Community-based monitoring and citizen science programs are expanding throughout Alaska. These programs allow local people to participate in the scientific process and observe environmental phenomenon on front lines of change.
Community Based Monitoring Workshop
AOOS and Alaska Sea Grant are hosting a two-day workshop on April 1-2, 2014, to identify and respond to common issues for CBM in Alaska. Participants will hear from model programs, clarify top priorities for funders and community members, develop a set of guidance documents—including Best Practices and Lessons Learned—and network with others across the state who are interested in or are actively doing this work. Anyone interested in CBM of Alaska’s Coastal Environment is encouraged to participate and you can learn more here: http://seagrant.uaf.edu/
Featured Programs in Alaska
The Yukon River Inter-Tribal Watershed Council is an Indigenous grassroots organization, consisting of 70 First Nations and Tribes, dedicated to the protection and preservation of the Yukon River Watershed. The YRITWC facilitates a basin-wide Indigenous Observation Network (ION) which operates 39 fixed station water quality sites with the help of over 100 local technicians and engagement with 23 Indigenous governments. ION also operates an Active Layer Network that monitors seasonal active layer dynamics at over 20 locations throughout the watershed.
The current sample sites collect data on pH, water temperature, conductivity and dissolved oxygen, major ions, toxic metals, nutrients, dissolved organic carbon, greenhouse gasses, water isotopes and Indigenous Knowledge. and are located in: Atlin, Teslin, Carcross, Carmacks, Whitehorse, Mayo, Dawson, Eagle, Circle, Fairbanks, Fort Yukon, Venetie, Arctic Village, Nenana, Kotlik, Huslia, Koyukuk, Galena, Ruby, Anvik, Marshall, Russian Mission, Pilot Station, St. Mary’s, St. Michael, Chevak, Kotlik, Hooper Bay and Stebbins. Active layer sites can be found on the map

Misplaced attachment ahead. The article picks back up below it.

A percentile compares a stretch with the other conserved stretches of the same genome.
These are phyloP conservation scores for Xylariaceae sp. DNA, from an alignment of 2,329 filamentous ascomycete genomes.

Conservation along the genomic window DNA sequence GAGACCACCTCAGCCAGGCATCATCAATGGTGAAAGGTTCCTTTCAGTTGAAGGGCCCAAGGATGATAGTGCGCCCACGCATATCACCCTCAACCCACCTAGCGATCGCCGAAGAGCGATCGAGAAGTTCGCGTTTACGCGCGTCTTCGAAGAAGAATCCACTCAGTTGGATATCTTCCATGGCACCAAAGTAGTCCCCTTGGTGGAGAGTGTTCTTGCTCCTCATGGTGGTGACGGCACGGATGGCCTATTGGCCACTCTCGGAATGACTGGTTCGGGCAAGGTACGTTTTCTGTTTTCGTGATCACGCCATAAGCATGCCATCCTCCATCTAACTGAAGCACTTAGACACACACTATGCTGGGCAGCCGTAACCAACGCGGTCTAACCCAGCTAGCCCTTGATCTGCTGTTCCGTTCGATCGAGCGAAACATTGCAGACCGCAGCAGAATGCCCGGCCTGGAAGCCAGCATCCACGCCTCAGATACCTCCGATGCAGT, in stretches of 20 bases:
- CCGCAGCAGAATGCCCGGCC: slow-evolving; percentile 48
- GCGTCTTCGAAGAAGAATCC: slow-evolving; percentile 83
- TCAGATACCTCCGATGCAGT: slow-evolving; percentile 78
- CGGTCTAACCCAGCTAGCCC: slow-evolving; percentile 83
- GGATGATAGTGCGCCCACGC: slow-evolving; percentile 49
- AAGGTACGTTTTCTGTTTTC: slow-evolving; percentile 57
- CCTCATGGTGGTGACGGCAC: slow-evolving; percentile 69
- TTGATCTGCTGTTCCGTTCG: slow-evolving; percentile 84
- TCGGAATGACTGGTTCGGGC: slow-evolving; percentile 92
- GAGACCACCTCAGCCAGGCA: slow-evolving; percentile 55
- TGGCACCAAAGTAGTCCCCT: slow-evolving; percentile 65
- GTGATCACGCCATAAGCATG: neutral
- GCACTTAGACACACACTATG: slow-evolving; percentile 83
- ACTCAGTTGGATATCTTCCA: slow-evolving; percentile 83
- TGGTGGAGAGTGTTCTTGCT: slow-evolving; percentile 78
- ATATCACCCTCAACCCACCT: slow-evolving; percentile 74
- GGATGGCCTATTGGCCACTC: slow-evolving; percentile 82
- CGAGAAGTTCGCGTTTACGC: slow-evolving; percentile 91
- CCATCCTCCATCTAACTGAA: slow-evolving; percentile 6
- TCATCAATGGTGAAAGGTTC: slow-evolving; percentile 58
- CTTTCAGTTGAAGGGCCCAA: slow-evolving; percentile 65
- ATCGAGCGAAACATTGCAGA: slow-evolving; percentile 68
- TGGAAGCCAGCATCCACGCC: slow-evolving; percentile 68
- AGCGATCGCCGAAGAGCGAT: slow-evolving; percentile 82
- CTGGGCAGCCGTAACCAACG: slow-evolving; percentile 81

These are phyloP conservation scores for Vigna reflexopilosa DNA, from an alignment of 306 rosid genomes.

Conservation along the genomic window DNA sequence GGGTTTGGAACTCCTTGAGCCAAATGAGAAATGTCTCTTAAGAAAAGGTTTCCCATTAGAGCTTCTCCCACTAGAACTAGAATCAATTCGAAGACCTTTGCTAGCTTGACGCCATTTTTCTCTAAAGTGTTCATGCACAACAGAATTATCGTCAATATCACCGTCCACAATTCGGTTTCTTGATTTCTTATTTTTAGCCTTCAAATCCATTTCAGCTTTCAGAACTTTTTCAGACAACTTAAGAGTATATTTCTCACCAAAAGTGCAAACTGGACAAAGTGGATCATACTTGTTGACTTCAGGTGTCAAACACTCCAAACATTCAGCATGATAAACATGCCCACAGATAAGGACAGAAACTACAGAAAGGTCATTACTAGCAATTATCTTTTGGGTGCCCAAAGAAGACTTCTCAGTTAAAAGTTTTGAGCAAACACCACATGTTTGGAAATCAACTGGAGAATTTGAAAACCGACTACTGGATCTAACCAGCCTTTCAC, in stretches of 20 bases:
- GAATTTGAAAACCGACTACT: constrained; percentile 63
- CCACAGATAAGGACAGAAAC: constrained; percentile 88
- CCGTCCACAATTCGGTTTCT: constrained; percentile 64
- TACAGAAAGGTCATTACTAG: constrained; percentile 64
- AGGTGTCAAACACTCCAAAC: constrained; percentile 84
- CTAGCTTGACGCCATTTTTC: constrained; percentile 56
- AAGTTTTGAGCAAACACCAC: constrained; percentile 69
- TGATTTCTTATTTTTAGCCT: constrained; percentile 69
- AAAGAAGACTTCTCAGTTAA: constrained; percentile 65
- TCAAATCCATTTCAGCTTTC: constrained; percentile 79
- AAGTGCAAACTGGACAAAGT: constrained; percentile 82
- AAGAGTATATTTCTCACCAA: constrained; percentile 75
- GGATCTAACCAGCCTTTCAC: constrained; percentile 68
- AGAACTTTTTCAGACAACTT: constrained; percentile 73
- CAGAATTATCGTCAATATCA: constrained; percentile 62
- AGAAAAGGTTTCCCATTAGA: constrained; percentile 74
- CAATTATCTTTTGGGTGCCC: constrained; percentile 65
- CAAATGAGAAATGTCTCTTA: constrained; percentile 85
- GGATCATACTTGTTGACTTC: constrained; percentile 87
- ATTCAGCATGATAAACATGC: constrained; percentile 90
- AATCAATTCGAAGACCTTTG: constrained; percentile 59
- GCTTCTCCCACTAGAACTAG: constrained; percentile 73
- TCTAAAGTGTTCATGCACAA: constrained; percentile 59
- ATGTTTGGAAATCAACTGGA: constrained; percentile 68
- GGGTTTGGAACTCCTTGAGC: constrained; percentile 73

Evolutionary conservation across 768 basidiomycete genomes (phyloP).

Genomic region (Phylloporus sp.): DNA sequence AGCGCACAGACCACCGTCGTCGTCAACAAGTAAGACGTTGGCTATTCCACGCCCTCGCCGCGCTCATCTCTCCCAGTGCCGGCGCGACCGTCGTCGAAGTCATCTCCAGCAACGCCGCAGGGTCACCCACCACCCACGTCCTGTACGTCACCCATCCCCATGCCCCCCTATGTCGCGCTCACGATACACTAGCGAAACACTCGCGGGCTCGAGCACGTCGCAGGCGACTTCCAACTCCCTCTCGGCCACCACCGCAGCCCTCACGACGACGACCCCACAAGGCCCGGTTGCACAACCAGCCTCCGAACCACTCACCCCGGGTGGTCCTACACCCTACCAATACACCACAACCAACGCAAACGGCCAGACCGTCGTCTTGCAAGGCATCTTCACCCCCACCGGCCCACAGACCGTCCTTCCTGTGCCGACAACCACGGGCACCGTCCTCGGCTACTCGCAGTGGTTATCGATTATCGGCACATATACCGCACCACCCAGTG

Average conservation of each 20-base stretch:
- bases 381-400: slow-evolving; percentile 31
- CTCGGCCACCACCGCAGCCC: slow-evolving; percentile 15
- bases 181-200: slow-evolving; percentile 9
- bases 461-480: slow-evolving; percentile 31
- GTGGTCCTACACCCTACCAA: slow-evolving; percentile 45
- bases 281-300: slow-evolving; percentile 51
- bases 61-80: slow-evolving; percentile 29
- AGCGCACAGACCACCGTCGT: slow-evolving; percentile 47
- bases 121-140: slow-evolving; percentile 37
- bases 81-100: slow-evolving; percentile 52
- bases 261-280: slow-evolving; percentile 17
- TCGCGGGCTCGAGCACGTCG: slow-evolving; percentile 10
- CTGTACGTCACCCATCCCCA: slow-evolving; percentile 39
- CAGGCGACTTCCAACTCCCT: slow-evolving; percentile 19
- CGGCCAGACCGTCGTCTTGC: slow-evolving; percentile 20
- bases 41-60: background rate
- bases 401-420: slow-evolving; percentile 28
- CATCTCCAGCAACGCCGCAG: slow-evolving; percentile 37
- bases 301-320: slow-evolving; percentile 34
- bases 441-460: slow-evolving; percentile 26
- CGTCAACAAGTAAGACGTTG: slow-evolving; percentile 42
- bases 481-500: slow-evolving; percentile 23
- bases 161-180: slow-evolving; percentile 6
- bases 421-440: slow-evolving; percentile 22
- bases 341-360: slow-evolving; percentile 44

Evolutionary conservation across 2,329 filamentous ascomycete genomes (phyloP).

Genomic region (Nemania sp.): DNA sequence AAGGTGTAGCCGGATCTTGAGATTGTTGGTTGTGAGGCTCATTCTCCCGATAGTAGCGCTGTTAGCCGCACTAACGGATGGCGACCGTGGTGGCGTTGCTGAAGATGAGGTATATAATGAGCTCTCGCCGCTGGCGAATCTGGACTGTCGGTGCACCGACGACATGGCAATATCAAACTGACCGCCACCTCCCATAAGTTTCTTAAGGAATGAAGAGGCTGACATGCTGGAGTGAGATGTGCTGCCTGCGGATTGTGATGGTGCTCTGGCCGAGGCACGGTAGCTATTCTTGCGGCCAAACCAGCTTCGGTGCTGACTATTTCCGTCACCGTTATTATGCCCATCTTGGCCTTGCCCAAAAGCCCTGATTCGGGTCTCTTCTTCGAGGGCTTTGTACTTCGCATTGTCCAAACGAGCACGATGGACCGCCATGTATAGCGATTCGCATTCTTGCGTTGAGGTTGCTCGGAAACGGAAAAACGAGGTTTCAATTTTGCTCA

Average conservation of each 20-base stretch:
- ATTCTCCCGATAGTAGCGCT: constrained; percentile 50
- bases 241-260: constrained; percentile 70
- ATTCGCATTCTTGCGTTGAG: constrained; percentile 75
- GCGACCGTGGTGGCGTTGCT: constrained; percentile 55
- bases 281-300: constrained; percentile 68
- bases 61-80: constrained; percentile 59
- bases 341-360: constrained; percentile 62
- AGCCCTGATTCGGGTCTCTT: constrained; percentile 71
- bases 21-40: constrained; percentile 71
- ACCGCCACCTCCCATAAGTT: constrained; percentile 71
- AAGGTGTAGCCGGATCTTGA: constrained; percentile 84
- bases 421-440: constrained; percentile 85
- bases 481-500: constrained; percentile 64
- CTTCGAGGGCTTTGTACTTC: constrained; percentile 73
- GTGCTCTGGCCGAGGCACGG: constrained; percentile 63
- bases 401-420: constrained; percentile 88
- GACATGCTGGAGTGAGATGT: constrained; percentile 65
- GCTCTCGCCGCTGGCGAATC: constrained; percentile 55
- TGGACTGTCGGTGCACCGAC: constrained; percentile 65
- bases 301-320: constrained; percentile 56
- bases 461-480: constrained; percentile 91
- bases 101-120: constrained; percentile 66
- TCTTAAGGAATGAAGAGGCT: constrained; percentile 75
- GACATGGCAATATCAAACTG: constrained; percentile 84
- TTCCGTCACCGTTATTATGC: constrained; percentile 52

- Focus: Basin scale water quality observations to monitor change in water chemistry and permafrost and formally set baseline conditions.
- Coverage: See map, above.
- Contact: Ryan Toohey
Bering Sea Sub-Network (BSSN): International Community-based Observation Alliance for Arctic Observing Network
BSSN is a means for remote indigenous villages around the Bering Sea to communicate their observations on the environment and subsistence harvest. Their perspective, based on a keen understanding of the local environment and how it affects their well-being, improves the understanding of coupling of social and bio-physical environment at a local scale. BSSN brings together researchers and local residents in co-production of science, which is place-based and relevant to the societal needs.
- Focus: Local environmental and temporal observations
- Coverage: Eight remote indigenous villages around the Bering Sea in Alaska and Russia
- Contact: Victoria Gofman
COASST sees a future in which all coastal communities contribute directly to monitoring local marine resources and ecosystem health through the establishment of a network of citizen scientists, each collecting rigorous and vital data. Data collection includes beach-cast carcasses of marine birds to establish the baseline pattern of bird mortality. The data collected helps address important marine conservation issues and protect marine resources.
- Focus: Sea bird mortality
- Coverage: Southeast Alaska, Aleutians, Bering Sea, Gulf of Alaska, and Chukchi Sea
- Contact: Jane Dolliver
In 1996 Cook Inletkeeper developed the Citizens’ Environmental Monitoring Program (CEMP) – to actively involve citizen volunteers in the collection and distribution of important habitat and water quality data for the Kachemak Bay and Anchor River watersheds. Volunteers monitor and report on water quality, tracking significant changes monitoring quality trends. Over 300 volunteers in the homer area have been trained as water quality monitors.
- Focus: Long term water quality monitoring
- Coverage: Cook Inlet watershed
- Contact: Rachel Lord